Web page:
Conducted by the American Society for Clinical Pathology (ASCP), the survey found two-thirds of patients expect results within a day when the test involves a serious illness – such as a cancer biopsy or liver disease. And even when the results are routine, such as a check of cholesterol levels, more than 40 percent expect them that quickly.
In reality, results often take longer to be sure they are correct, to allow time for complicated and extensive processing and to give priority to tests that may have an immediate impact on treatment. Additionally, the shortage of lab professionals is a problem that will only worsen as baby boomers age and increasing numbers of tests are ordered.
What’s a Normal Wait Time?
“It’s reasonable to expect most test results within a week, and they may be able to be completed sooner, depending on the circumstances,” said David Glenn, MASCP, MLS (ASCP)CM , CEO, Pathology Services, P.C., North Platte, Neb. and chair of the ASCP communications committee. “There are multiple factors that affect how soon test results are available to patients. For example, a blood test for PSA screening (for prostate cancer) or cholesterol requires less time to process and analyze than tissue or cell samples, such as a Pap test (for cervical cancer), that must be specially prepared before the slides can be reviewed by medical lab professionals. Most people don’t realize that an average Pap slide contains tens of thousands of cells, and the lab specialist is required to look at every cell. That takes time.”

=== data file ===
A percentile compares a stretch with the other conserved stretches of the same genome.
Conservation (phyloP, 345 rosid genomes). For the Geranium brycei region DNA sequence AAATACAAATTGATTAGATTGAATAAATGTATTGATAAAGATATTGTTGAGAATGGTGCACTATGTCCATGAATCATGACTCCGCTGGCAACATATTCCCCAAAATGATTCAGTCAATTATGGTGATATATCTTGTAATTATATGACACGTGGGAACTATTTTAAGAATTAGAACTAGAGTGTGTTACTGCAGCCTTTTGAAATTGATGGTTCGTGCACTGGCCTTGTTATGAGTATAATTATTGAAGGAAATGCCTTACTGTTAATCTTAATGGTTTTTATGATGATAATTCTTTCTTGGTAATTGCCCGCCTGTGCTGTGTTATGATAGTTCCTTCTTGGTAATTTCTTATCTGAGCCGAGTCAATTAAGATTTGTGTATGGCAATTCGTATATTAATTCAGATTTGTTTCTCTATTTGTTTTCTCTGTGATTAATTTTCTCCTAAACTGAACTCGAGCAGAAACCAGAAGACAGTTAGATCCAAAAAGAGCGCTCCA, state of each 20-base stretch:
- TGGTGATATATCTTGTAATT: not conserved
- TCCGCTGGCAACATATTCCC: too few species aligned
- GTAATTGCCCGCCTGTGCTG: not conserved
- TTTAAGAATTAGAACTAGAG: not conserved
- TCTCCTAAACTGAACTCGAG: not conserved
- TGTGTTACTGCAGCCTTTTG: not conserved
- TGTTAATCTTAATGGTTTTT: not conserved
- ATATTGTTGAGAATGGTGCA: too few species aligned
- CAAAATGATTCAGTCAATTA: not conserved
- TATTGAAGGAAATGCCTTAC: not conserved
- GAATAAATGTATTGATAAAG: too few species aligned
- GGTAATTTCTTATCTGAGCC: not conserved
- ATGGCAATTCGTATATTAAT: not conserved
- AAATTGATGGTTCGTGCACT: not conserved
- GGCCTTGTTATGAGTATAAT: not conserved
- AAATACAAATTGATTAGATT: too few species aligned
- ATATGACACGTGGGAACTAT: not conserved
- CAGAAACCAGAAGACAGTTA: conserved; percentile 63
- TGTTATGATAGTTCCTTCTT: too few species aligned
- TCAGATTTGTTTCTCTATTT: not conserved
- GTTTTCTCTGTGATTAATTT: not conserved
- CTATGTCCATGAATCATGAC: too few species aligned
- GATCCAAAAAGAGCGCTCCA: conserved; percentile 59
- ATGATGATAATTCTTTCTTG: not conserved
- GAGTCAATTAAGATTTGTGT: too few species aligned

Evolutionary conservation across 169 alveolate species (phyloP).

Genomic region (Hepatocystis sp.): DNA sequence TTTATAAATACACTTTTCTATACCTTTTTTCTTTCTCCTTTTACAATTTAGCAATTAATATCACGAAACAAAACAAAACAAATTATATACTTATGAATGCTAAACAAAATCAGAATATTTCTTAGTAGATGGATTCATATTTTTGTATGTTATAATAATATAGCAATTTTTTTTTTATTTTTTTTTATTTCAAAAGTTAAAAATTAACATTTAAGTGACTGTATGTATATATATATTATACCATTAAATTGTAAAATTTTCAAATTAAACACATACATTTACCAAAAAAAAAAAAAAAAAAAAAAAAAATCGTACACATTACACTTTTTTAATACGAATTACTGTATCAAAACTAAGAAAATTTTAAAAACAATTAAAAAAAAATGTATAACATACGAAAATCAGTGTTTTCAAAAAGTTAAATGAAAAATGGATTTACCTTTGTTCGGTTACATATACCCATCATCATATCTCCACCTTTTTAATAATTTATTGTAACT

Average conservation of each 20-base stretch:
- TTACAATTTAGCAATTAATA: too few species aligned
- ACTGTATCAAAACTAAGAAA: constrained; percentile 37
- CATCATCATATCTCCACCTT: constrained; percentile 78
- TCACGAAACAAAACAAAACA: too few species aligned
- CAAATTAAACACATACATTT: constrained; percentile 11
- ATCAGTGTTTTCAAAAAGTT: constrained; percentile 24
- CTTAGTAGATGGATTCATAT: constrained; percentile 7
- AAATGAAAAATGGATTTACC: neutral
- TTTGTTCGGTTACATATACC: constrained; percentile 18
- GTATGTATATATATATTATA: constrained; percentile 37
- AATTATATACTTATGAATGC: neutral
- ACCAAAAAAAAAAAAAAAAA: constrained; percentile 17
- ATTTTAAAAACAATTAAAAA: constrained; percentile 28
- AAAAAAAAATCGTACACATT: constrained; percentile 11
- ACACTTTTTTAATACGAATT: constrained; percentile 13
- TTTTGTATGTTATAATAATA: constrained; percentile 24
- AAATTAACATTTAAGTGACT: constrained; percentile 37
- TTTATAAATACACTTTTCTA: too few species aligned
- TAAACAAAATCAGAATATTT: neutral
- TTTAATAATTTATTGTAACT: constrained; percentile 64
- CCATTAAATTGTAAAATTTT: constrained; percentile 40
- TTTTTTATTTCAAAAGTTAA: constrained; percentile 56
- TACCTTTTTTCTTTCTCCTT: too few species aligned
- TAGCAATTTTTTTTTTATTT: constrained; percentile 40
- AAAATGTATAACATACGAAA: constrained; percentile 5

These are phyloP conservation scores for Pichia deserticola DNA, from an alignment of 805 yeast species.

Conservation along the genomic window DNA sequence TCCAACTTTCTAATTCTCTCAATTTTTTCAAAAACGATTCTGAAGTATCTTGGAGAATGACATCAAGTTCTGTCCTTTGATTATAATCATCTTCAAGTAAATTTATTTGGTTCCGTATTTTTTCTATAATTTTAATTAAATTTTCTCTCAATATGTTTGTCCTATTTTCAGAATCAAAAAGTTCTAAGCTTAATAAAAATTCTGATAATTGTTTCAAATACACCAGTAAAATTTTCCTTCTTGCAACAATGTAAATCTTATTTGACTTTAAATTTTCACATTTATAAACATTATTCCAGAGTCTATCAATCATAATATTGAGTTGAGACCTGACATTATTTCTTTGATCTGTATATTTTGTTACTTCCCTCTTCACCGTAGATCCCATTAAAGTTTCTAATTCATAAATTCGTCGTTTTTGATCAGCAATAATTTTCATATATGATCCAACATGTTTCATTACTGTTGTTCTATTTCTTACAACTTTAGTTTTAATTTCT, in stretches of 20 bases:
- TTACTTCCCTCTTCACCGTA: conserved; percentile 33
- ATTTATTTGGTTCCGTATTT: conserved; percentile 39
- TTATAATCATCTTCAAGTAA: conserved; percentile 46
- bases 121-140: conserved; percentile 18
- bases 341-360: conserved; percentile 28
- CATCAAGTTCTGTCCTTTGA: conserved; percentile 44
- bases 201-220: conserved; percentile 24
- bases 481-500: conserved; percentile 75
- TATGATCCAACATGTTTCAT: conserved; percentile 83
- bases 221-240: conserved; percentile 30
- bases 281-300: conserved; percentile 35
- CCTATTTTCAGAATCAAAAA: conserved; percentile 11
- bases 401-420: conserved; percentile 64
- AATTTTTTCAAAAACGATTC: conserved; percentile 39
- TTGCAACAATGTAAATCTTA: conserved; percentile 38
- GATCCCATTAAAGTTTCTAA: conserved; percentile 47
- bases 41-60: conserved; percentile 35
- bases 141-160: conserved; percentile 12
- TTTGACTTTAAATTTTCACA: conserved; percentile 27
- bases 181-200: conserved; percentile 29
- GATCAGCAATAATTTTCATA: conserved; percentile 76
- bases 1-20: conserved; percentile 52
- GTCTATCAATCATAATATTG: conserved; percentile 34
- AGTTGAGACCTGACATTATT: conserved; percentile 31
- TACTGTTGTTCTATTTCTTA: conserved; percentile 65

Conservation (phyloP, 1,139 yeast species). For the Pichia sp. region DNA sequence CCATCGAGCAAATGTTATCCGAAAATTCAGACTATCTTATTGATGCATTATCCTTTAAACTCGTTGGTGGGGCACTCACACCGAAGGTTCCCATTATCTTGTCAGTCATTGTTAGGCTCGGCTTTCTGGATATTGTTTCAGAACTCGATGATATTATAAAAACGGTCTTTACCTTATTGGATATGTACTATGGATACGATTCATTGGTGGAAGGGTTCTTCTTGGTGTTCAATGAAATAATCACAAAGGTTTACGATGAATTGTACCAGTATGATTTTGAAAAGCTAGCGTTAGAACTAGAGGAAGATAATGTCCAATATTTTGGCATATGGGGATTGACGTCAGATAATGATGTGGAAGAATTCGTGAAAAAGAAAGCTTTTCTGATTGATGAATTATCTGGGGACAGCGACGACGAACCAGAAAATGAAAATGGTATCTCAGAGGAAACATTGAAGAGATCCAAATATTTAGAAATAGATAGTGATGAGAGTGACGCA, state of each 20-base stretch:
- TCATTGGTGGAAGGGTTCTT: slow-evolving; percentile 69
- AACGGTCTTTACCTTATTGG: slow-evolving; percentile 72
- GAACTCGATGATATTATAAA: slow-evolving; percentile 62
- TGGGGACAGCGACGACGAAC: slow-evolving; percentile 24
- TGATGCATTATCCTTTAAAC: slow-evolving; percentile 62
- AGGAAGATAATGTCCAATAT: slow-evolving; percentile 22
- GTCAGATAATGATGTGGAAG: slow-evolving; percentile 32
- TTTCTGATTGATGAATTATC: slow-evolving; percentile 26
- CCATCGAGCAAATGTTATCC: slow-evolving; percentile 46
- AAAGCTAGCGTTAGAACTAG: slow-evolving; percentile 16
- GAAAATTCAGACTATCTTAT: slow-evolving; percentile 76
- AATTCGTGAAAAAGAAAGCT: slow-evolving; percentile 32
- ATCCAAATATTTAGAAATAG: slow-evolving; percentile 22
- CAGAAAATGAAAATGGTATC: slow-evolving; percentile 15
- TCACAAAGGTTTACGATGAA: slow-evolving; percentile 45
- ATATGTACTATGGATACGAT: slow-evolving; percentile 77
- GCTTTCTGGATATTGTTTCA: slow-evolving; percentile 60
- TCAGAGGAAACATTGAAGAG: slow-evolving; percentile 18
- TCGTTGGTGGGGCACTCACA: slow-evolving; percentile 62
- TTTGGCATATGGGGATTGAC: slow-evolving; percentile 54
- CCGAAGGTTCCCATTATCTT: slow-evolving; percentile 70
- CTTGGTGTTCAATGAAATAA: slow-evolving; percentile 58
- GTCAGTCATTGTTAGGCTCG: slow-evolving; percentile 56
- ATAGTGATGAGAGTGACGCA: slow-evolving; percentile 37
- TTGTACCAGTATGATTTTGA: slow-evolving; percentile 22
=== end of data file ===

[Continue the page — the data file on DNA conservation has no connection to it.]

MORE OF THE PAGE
Glenn advises patients to ask their doctors the following questions about their laboratory tests:
* What tests are you ordering?
* What will they tell you about my health?
* When will I know the results?
* Should I call you for the results, or will you call me?
“If it’s been a week, and you were told you would have results by then, call the doctor’s office,” he said.
Why the Wait
Factors that affect how soon test results are available to patients include:
* Laws that Protect Patients. To help safeguard against inaccuracies, federal legislation known as the Clinical Laboratory Improvement Amendments (CLIA) sets standards for laboratories to assure the testing is being performed accurately. CLIA even limits the number of Pap slides that can be read in one day by a cytotechnologist (a specially trained lab professional who examines cells for early signs of cancer and other diseases).
* Complexity of the Test. In some cases, numerous time-consuming steps must be performed to complete the test. For example, analyzing a mole for cancer involves a multiple-step process that takes time: the removed mole sample must be fixed in a preservative, embedded in a type of wax, cut into extremely thin slices, placed on slides, stained and examined under a microscope by a pathologist (a medical doctor with an advanced specialty in laboratory medicine). Sometimes special stains or further studies are required to make the diagnosis, adding more time before a report can be completed. Even a simple test such as for strep throat or a urinary tract infection requires time to have the specimen placed in a substance that allows bacteria or other microorganisms present to grow to a level that can be seen, separate the different organisms and test them to see if they are causing disease. If they are, further test must be done to see what medications will be effective.